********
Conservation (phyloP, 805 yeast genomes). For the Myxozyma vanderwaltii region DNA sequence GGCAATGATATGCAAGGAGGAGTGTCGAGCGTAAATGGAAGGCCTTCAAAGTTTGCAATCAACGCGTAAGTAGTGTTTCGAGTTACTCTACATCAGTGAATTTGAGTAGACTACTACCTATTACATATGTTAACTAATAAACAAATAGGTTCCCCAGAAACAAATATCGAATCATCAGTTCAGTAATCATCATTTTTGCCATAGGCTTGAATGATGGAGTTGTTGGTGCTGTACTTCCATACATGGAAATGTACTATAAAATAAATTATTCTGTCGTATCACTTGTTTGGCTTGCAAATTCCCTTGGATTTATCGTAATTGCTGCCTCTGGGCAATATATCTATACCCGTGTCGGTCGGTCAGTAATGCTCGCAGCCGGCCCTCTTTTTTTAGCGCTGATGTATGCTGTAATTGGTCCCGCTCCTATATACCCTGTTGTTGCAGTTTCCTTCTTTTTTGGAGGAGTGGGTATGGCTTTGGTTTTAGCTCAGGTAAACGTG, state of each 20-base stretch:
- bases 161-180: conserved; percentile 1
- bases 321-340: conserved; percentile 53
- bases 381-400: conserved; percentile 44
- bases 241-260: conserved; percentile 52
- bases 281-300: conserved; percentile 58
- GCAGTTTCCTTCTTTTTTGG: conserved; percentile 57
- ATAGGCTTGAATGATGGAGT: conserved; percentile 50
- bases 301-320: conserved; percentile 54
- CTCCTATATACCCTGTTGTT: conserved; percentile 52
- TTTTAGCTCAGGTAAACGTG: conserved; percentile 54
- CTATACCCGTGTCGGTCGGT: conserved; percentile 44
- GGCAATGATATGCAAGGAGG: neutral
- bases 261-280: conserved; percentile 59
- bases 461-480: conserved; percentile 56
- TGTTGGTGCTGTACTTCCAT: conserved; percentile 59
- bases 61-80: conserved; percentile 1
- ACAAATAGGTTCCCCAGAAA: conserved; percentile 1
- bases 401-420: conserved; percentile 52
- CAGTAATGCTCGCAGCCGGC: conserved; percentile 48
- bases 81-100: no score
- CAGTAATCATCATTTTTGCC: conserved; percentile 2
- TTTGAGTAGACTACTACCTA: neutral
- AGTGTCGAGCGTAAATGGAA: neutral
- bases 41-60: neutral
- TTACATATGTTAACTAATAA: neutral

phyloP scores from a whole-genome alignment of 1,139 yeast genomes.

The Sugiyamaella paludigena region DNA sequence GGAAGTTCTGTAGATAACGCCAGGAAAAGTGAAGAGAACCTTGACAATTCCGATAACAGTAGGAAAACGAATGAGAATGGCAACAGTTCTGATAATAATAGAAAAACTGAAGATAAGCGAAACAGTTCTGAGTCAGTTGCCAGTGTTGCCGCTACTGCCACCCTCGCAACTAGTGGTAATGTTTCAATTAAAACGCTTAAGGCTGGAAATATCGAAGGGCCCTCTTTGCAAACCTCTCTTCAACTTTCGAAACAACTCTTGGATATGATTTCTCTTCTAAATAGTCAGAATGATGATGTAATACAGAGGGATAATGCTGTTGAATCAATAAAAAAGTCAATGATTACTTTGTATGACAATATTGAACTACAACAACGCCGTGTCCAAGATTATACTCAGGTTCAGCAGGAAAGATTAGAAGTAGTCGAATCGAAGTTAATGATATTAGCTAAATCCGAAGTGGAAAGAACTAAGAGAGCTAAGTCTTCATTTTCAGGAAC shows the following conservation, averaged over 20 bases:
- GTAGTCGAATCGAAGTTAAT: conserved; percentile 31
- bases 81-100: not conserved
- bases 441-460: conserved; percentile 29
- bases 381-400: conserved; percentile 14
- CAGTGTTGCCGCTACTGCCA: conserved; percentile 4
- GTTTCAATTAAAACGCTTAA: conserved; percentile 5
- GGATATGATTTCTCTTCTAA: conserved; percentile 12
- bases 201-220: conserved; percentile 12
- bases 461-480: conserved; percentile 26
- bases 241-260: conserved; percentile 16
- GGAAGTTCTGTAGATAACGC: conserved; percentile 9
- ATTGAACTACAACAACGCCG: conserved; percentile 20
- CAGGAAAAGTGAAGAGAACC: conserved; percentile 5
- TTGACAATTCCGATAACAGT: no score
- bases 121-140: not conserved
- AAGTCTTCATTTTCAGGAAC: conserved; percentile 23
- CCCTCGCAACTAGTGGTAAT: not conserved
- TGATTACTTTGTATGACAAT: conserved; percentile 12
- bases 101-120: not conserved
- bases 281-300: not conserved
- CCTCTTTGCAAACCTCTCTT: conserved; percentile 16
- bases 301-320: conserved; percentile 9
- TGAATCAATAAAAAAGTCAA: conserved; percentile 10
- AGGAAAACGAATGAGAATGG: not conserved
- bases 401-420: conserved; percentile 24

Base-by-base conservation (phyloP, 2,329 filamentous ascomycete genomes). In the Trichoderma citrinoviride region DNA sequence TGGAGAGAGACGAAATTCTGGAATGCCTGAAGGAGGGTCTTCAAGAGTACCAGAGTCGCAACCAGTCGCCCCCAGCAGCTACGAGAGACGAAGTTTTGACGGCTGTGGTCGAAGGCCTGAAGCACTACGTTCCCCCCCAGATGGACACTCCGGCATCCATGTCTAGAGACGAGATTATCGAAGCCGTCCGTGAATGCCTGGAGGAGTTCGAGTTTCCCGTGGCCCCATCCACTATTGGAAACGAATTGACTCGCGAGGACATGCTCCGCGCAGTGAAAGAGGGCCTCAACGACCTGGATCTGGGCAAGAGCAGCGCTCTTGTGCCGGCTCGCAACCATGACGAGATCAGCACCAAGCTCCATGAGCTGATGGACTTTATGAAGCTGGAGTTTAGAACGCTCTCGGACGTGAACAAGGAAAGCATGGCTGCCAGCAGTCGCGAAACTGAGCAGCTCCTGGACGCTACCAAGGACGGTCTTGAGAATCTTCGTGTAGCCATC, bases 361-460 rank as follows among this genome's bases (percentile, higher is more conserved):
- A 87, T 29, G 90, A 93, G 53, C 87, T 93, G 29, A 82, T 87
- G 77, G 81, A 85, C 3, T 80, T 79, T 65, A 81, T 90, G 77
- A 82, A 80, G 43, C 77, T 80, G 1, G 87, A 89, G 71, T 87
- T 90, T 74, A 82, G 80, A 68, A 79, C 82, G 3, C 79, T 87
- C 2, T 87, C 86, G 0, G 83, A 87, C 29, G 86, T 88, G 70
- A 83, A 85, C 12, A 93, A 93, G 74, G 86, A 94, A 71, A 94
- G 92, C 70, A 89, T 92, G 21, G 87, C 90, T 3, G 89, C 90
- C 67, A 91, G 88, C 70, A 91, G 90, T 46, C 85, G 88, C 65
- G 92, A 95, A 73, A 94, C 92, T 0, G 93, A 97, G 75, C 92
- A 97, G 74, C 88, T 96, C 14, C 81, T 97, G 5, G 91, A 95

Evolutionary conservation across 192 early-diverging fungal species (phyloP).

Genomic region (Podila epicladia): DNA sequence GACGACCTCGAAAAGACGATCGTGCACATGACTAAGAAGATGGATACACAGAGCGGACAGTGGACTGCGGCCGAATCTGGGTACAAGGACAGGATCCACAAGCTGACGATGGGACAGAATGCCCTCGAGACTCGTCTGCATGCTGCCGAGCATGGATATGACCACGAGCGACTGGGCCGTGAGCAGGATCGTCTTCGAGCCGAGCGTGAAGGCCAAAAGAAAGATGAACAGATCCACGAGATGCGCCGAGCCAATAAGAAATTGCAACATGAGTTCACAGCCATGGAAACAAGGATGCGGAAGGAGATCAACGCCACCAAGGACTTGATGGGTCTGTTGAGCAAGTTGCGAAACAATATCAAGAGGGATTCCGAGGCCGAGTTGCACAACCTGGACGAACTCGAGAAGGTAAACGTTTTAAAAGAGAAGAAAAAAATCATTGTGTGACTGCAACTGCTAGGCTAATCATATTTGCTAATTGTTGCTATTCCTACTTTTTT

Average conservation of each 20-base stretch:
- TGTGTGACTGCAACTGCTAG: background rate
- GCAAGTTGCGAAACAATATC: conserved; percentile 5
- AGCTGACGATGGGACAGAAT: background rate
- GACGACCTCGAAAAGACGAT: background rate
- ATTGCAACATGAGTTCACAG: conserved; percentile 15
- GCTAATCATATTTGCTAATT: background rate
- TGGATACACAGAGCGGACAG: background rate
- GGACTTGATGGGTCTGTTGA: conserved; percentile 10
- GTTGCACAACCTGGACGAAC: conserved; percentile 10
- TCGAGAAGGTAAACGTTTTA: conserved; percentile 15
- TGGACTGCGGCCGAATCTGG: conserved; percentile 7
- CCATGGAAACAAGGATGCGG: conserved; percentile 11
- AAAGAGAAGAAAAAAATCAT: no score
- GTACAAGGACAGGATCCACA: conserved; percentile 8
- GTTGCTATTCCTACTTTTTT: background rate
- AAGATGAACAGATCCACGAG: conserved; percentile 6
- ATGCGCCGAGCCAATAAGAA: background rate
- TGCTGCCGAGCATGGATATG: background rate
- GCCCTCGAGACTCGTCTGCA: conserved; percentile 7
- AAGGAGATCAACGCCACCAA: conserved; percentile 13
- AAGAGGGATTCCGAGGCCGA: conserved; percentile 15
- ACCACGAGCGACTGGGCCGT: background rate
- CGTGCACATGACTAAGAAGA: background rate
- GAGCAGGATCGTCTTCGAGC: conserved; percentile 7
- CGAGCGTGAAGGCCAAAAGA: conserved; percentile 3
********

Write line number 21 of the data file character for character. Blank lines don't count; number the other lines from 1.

- bases 81-100: no score